Contributors and Acknowledgements

Dr. Patrick D. Rasico

Dr. Patrick D. Rasico is a 2019-2021 Andrew W. Mellon Partners for Humanities Education Postdoctoral Fellow at Fisk University focusing on the history of modern Britain and empire in India. He received his Ph.D. from the Department of History at Vanderbilt University in 2019. His research focuses upon the relationships between the processes of empire formation, the production of representations of India by Europeans, and how Britons collected and circulated South Asian artwork and artifacts in South Asia and in London during the latter part of the eighteenth century and early nineteenth century. Rasico’s first article, “Calcutta ‘In These Degenerate Days’: The Daniells’ Visions of Life, Death, and Nabobery in Late Eighteenth-Century British India,” appeared in The Journal for Eighteenth-Century Studies (The British Society for Eighteenth-Century Studies) in March, 2019. His second article, “Auctions and the Making of the Nabob in Late Eighteenth-Century Calcutta and London” appeared in The Historical Journal (Cambridge University Press) in 2021He is presently transforming his dissertation into a scholarly monograph. At Fisk University, Dr. Rasico teaches courses on Modern Asian History, Global British Empire, and World History. He hopes that his contribution to this digital exhibit will shed light on the little-known history of the Fisk Jubilee Singers’ global travels in Australia, New Zealand, India, Burma, and reaches of East Asia during the late nineteenth century.

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I am extremely grateful to many persons for their guidance and assistance throughout the development of this digital exhibit.

At Fisk University, I would like to thank Dr. Brandon Owens, the Director of Library Services at Fisk University's John Hope and Aurelia E. Franklin Library, and Dr. Holly Hamby, Associate Professor of English, for encouraging me to pursue this area of research and for all of their invaluable help. I must also thank DeLisa Minor Harris, Special Collections Librarian at Fisk University's John Hope and Aurelia E. Franklin Library, for her suggestions and advice as I sifted through the archives and as I digitized materials. I am also very appreciative of the help provided by Brynna Farris, Library Assistant for Special Collections. Finally, I must also express my gratitude to Dr. Paul Kwami, Professor of Music and Director of the Fisk Jubilee Singers, for his encouragement and for inviting me to deliver my findings in a public forum in February, 2021.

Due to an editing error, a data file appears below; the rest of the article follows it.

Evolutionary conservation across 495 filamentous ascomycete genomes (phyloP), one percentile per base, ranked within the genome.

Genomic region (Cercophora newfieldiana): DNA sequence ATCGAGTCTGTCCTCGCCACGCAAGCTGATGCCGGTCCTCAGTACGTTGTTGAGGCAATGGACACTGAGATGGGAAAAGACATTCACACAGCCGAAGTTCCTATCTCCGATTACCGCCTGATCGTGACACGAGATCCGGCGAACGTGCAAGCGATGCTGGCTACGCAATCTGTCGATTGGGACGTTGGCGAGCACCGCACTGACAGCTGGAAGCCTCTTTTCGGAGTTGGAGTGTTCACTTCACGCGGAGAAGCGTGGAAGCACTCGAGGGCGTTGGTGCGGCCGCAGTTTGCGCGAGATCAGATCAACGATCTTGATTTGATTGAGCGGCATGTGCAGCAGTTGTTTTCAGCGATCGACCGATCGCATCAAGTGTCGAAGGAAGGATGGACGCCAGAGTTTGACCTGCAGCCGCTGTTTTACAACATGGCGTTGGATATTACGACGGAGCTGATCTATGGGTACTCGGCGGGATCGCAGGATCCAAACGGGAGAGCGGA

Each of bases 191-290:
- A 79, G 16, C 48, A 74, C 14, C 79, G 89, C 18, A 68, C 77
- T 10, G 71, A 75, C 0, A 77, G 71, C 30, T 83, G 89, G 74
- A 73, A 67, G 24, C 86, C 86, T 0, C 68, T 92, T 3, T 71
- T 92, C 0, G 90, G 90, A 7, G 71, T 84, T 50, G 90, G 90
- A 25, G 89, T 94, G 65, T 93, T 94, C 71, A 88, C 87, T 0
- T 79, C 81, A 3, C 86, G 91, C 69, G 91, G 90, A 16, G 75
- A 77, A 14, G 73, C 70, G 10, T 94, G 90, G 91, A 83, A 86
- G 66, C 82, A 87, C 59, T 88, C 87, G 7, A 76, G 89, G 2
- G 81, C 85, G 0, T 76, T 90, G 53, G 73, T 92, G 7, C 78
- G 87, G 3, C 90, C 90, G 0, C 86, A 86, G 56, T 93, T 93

I wish to also extend my gratitude to the scholars, librarians, and archivists at the Auburn Avenue Research Library (Atlanta, Georgia) and the Portage County Historical Society Research Library (Ravenna, Ohio). I must express my great thanks to Christina McVey who very generously shared with me her transcriptions of documents and sent to me images of documents held in archives in Ohio and Detroit, Michigan. I am extremely appreciative of all of your efforts and kindness.

Finally, I must thank the Center for Digital Humanities at Vanderbilt University, the Andrew W. Mellon Foundation, the Mellon Partners in Humanities Education Committee, and, of course, Fisk University.

Logos of Fisk University, Vanderbilt University, and the Andrew W. Mellon Foundtaion
Contributors and Acknowledgements